Last week, Brice Bay, CEO of EnVeritas Group, and I participated in the MIDEM in Cannes. Our goal was to understand how brands and the music industry work together. Just like editorial content, we believe that music is a great way for brands to convey positive messages and associate their products with universal emotions.
What struck me the most at MIDEM was the number of brands in attendance. There is no denying that the music industry is morphing as its business model is broken. We attended various conferences about the industry throughout the week, and I have to say that once again I was really impressed with Coca-Cola’s creativity when it comes to making their brand and ideas available to the world through emotions and universal medias. Wendy Clark @wnd, SVP integrated marketing and communication and capabilities, presented with Mark Ronson Coca-Cola’s Olympic anthem that was set to the rhythm of runners’ heartbeats. Brands or no brands, this is just a cool idea and really smart content marketing. You have all the components of a great story here — the sport, the music, a great story to tell, a global event (the Olympics), an on-trend artist and a brand conveying a very positive message. You can check out the interview here @MIDEM.
Powerful emotional messages and a very organized content strategy will help brands drive a lot of attention. Why? Because people like to share cool stories. Examples of brands sponsoring music artists without directing their creativity are increasingly common, and both sides have found a great interest in such initiatives. The artist and the brand are both playing with their credibility in this game and actually taking a big risk. However, when the ingredients are right, it can create a unique flavor that really does not feel like typical advertising. The examples of advertising that you may only remember because of the soundtrack are numerous. For more on this topic, check out “The Songs Behind Your Favorite Commercials” from Mashable.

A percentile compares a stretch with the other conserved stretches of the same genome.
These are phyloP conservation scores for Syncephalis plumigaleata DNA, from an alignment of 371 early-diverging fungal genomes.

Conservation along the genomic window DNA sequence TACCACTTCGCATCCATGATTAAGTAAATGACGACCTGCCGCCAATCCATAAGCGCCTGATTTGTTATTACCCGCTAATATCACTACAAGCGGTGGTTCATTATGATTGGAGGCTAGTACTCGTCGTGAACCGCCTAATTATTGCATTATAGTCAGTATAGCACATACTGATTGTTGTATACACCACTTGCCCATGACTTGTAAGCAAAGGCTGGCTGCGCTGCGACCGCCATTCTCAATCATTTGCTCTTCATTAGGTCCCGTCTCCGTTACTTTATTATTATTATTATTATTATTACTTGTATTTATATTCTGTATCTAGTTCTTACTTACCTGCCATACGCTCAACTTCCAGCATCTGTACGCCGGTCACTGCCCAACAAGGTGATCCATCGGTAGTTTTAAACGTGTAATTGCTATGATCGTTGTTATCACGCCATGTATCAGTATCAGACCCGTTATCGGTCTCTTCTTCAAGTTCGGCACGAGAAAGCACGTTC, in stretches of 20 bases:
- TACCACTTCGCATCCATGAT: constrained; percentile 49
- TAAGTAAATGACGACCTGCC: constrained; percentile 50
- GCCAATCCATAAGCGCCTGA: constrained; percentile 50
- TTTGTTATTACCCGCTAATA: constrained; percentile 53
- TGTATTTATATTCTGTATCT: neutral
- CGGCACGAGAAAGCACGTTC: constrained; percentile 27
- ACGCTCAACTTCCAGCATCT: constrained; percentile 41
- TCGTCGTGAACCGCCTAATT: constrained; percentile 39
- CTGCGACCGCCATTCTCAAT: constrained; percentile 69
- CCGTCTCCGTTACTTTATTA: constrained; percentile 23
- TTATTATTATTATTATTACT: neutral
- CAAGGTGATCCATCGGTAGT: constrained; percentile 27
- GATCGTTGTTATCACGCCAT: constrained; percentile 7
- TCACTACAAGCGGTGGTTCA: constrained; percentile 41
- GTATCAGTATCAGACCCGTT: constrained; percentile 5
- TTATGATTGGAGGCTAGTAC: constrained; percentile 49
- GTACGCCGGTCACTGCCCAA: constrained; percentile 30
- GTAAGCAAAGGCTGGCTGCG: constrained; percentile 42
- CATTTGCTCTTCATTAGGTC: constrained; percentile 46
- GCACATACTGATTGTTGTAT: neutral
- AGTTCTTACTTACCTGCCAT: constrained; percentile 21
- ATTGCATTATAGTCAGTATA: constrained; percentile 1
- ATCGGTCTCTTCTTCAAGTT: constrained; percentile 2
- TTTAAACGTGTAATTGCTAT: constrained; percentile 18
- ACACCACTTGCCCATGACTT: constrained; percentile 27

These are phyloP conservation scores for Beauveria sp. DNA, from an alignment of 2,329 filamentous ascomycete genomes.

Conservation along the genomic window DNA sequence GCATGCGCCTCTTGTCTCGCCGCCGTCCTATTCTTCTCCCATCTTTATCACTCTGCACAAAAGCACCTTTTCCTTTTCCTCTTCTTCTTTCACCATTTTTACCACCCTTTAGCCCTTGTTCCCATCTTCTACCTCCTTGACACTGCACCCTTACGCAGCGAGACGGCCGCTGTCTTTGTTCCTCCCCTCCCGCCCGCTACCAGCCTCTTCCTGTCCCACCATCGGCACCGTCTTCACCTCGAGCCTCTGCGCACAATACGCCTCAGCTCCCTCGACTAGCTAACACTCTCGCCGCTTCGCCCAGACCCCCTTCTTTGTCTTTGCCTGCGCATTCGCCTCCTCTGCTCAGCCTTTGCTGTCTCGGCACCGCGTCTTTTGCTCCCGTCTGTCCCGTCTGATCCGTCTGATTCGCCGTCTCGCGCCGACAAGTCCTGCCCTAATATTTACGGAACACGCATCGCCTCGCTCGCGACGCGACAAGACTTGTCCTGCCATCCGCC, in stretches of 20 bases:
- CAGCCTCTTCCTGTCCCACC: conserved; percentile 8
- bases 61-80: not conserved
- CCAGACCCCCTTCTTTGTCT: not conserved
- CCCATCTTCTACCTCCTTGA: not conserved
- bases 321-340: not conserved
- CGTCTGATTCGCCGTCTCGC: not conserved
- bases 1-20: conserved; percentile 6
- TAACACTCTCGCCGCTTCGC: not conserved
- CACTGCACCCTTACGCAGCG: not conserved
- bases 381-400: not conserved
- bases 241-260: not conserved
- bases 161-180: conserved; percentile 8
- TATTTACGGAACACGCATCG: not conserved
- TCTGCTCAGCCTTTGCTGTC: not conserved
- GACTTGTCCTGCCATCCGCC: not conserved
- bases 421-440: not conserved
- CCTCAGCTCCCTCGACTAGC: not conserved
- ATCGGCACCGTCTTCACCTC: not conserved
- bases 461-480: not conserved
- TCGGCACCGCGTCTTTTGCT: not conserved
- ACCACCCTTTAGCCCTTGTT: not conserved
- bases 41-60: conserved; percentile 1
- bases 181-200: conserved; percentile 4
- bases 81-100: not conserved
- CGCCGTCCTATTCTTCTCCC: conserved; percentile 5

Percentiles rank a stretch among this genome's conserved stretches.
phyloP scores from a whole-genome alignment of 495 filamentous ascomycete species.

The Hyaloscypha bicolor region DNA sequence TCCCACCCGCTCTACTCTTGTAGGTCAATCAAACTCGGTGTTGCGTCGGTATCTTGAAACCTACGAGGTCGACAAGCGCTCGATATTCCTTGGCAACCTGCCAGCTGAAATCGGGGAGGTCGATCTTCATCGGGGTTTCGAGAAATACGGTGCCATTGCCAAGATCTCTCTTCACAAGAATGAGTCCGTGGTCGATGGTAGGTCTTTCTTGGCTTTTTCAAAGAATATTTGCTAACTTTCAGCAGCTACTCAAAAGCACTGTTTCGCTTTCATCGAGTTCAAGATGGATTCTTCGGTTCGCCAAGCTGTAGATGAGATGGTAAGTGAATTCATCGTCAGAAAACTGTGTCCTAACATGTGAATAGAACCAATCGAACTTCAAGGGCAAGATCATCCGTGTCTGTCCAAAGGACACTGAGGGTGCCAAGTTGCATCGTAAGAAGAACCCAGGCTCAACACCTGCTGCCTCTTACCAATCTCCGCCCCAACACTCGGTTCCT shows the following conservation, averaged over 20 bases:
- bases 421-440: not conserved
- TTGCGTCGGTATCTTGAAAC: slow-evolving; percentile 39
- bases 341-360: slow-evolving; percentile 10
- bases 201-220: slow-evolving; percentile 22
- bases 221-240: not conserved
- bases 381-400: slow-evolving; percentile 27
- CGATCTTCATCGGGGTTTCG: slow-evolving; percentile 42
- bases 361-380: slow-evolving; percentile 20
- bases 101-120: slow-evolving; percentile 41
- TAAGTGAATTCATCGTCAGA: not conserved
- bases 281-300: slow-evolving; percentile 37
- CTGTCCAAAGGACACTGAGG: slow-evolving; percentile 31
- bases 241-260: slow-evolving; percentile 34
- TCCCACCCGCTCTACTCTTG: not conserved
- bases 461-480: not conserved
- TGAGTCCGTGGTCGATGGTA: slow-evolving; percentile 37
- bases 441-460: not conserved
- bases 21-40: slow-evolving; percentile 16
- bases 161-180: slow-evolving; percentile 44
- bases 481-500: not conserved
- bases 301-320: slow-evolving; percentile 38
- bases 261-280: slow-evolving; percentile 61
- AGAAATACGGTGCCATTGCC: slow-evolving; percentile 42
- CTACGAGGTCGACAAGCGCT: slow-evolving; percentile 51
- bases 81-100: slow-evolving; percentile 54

What is very different now is that the music industry is suffering and is looking for new business models in order to survive. Musicians’ core content is being exchanged for free online and the new music platforms are providing limited revenue to large labels but very small revenue for the artists, who now look for concert and branding opportunities to survive. New ways to distribute music content legally are emerging but the loss in revenue for artists and CD retailers will never return. Is there a way for brands to be involved with music without them completely corrupting its soul? Perhaps. Another interesting example is from Converse. The company built a recording studio in Brooklyn and rents it for free to independent artists with project ideas. They don’t ask for any credit on the final piece and instead just let the artists and press talk about this initiative.
Converse’s studio project is creating loyal fans that will talk about the initiative online, to their friends and in conferences, which lets the brand be associated with genuine actions. Quality content helps brands convey emotions and values and this can be more important than a tagline or a sales pitch. Brands can help artists gain visibility and in return brands gain respectability and new fans when it’s done well.
MIDEM was a very inspiring event and we came back believing that there are great opportunities to associate multilingual editorial content marketing initiatives with global brand campaigns and music artists. Brands may not save the music industry – it needs to be transformed to find a new business model that is fair for the artists – but brands can help play a more important role in artists’ careers going forward.
For more information about MIDEM, I encourage you to look at these links:
Vice President Content Projects Europe